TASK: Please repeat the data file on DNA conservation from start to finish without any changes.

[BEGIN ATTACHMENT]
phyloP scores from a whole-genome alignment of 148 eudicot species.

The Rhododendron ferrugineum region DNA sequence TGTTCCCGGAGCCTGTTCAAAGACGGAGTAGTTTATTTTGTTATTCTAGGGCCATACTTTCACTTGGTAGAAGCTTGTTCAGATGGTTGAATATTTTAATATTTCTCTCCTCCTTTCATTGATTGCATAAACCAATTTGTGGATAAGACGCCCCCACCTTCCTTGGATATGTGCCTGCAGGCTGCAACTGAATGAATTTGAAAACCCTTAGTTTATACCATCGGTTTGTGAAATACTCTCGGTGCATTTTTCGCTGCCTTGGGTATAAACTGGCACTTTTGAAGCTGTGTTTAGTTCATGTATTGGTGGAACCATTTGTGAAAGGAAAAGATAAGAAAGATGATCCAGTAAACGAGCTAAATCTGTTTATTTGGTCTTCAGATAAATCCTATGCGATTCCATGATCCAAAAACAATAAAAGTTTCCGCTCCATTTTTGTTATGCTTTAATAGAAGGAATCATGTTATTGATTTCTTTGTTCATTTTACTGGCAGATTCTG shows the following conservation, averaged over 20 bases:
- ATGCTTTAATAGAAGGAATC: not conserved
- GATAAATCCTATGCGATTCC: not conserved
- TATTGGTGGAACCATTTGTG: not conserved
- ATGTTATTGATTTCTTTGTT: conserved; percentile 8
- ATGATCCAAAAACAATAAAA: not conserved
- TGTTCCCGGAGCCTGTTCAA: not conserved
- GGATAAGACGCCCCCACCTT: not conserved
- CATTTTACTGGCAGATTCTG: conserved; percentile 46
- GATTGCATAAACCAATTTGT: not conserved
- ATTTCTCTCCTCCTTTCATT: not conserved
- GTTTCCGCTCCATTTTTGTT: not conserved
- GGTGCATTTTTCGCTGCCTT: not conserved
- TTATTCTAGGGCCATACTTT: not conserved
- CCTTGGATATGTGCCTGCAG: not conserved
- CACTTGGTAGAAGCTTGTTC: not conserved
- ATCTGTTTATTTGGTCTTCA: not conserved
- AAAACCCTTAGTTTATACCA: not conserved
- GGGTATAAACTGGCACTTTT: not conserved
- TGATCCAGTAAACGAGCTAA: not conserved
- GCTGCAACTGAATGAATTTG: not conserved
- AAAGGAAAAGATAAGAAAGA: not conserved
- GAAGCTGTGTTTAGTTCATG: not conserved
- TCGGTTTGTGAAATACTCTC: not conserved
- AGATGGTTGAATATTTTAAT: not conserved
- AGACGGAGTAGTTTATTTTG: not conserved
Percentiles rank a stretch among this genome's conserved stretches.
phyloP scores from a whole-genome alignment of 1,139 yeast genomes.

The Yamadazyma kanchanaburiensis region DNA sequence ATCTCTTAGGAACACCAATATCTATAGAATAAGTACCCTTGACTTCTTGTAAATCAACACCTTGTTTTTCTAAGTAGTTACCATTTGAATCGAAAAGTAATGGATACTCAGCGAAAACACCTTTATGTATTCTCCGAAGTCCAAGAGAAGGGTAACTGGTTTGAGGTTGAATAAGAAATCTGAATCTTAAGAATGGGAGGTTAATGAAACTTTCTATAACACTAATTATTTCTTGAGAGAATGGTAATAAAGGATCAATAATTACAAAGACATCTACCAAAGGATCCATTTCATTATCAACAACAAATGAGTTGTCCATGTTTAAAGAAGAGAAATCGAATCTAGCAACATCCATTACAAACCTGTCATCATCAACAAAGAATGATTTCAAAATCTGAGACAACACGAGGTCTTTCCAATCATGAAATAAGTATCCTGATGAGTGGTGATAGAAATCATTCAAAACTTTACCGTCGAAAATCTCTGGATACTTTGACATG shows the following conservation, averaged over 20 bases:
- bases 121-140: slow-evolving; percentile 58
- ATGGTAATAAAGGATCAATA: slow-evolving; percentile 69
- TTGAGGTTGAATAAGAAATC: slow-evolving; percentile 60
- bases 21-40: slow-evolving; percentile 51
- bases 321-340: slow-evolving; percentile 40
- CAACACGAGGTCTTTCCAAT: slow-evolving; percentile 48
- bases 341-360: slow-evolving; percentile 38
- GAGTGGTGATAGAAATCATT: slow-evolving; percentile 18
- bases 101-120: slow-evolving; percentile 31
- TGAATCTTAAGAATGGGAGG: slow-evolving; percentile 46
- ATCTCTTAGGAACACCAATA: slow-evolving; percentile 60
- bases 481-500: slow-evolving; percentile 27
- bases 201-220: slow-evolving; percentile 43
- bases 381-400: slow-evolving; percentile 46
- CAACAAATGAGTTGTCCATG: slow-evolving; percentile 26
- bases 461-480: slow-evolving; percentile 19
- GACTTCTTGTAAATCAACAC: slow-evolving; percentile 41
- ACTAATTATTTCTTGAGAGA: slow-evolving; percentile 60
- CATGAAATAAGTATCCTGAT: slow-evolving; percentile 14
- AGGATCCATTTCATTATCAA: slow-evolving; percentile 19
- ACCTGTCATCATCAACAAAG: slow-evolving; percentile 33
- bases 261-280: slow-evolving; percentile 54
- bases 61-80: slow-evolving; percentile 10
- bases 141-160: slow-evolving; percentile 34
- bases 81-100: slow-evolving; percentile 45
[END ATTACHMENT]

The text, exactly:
phyloP scores from a whole-genome alignment of 148 eudicot species.

The Rhododendron ferrugineum region DNA sequence TGTTCCCGGAGCCTGTTCAAAGACGGAGTAGTTTATTTTGTTATTCTAGGGCCATACTTTCACTTGGTAGAAGCTTGTTCAGATGGTTGAATATTTTAATATTTCTCTCCTCCTTTCATTGATTGCATAAACCAATTTGTGGATAAGACGCCCCCACCTTCCTTGGATATGTGCCTGCAGGCTGCAACTGAATGAATTTGAAAACCCTTAGTTTATACCATCGGTTTGTGAAATACTCTCGGTGCATTTTTCGCTGCCTTGGGTATAAACTGGCACTTTTGAAGCTGTGTTTAGTTCATGTATTGGTGGAACCATTTGTGAAAGGAAAAGATAAGAAAGATGATCCAGTAAACGAGCTAAATCTGTTTATTTGGTCTTCAGATAAATCCTATGCGATTCCATGATCCAAAAACAATAAAAGTTTCCGCTCCATTTTTGTTATGCTTTAATAGAAGGAATCATGTTATTGATTTCTTTGTTCATTTTACTGGCAGATTCTG shows the following conservation, averaged over 20 bases:
- ATGCTTTAATAGAAGGAATC: not conserved
- GATAAATCCTATGCGATTCC: not conserved
- TATTGGTGGAACCATTTGTG: not conserved
- ATGTTATTGATTTCTTTGTT: conserved; percentile 8
- ATGATCCAAAAACAATAAAA: not conserved
- TGTTCCCGGAGCCTGTTCAA: not conserved
- GGATAAGACGCCCCCACCTT: not conserved
- CATTTTACTGGCAGATTCTG: conserved; percentile 46
- GATTGCATAAACCAATTTGT: not conserved
- ATTTCTCTCCTCCTTTCATT: not conserved
- GTTTCCGCTCCATTTTTGTT: not conserved
- GGTGCATTTTTCGCTGCCTT: not conserved
- TTATTCTAGGGCCATACTTT: not conserved
- CCTTGGATATGTGCCTGCAG: not conserved
- CACTTGGTAGAAGCTTGTTC: not conserved
- ATCTGTTTATTTGGTCTTCA: not conserved
- AAAACCCTTAGTTTATACCA: not conserved
- GGGTATAAACTGGCACTTTT: not conserved
- TGATCCAGTAAACGAGCTAA: not conserved
- GCTGCAACTGAATGAATTTG: not conserved
- AAAGGAAAAGATAAGAAAGA: not conserved
- GAAGCTGTGTTTAGTTCATG: not conserved
- TCGGTTTGTGAAATACTCTC: not conserved
- AGATGGTTGAATATTTTAAT: not conserved
- AGACGGAGTAGTTTATTTTG: not conserved
Percentiles rank a stretch among this genome's conserved stretches.
phyloP scores from a whole-genome alignment of 1,139 yeast genomes.

The Yamadazyma kanchanaburiensis region DNA sequence ATCTCTTAGGAACACCAATATCTATAGAATAAGTACCCTTGACTTCTTGTAAATCAACACCTTGTTTTTCTAAGTAGTTACCATTTGAATCGAAAAGTAATGGATACTCAGCGAAAACACCTTTATGTATTCTCCGAAGTCCAAGAGAAGGGTAACTGGTTTGAGGTTGAATAAGAAATCTGAATCTTAAGAATGGGAGGTTAATGAAACTTTCTATAACACTAATTATTTCTTGAGAGAATGGTAATAAAGGATCAATAATTACAAAGACATCTACCAAAGGATCCATTTCATTATCAACAACAAATGAGTTGTCCATGTTTAAAGAAGAGAAATCGAATCTAGCAACATCCATTACAAACCTGTCATCATCAACAAAGAATGATTTCAAAATCTGAGACAACACGAGGTCTTTCCAATCATGAAATAAGTATCCTGATGAGTGGTGATAGAAATCATTCAAAACTTTACCGTCGAAAATCTCTGGATACTTTGACATG shows the following conservation, averaged over 20 bases:
- bases 121-140: slow-evolving; percentile 58
- ATGGTAATAAAGGATCAATA: slow-evolving; percentile 69
- TTGAGGTTGAATAAGAAATC: slow-evolving; percentile 60
- bases 21-40: slow-evolving; percentile 51
- bases 321-340: slow-evolving; percentile 40
- CAACACGAGGTCTTTCCAAT: slow-evolving; percentile 48
- bases 341-360: slow-evolving; percentile 38
- GAGTGGTGATAGAAATCATT: slow-evolving; percentile 18
- bases 101-120: slow-evolving; percentile 31
- TGAATCTTAAGAATGGGAGG: slow-evolving; percentile 46
- ATCTCTTAGGAACACCAATA: slow-evolving; percentile 60
- bases 481-500: slow-evolving; percentile 27
- bases 201-220: slow-evolving; percentile 43
- bases 381-400: slow-evolving; percentile 46
- CAACAAATGAGTTGTCCATG: slow-evolving; percentile 26
- bases 461-480: slow-evolving; percentile 19
- GACTTCTTGTAAATCAACAC: slow-evolving; percentile 41
- ACTAATTATTTCTTGAGAGA: slow-evolving; percentile 60
- CATGAAATAAGTATCCTGAT: slow-evolving; percentile 14
- AGGATCCATTTCATTATCAA: slow-evolving; percentile 19
- ACCTGTCATCATCAACAAAG: slow-evolving; percentile 33
- bases 261-280: slow-evolving; percentile 54
- bases 61-80: slow-evolving; percentile 10
- bases 141-160: slow-evolving; percentile 34
- bases 81-100: slow-evolving; percentile 45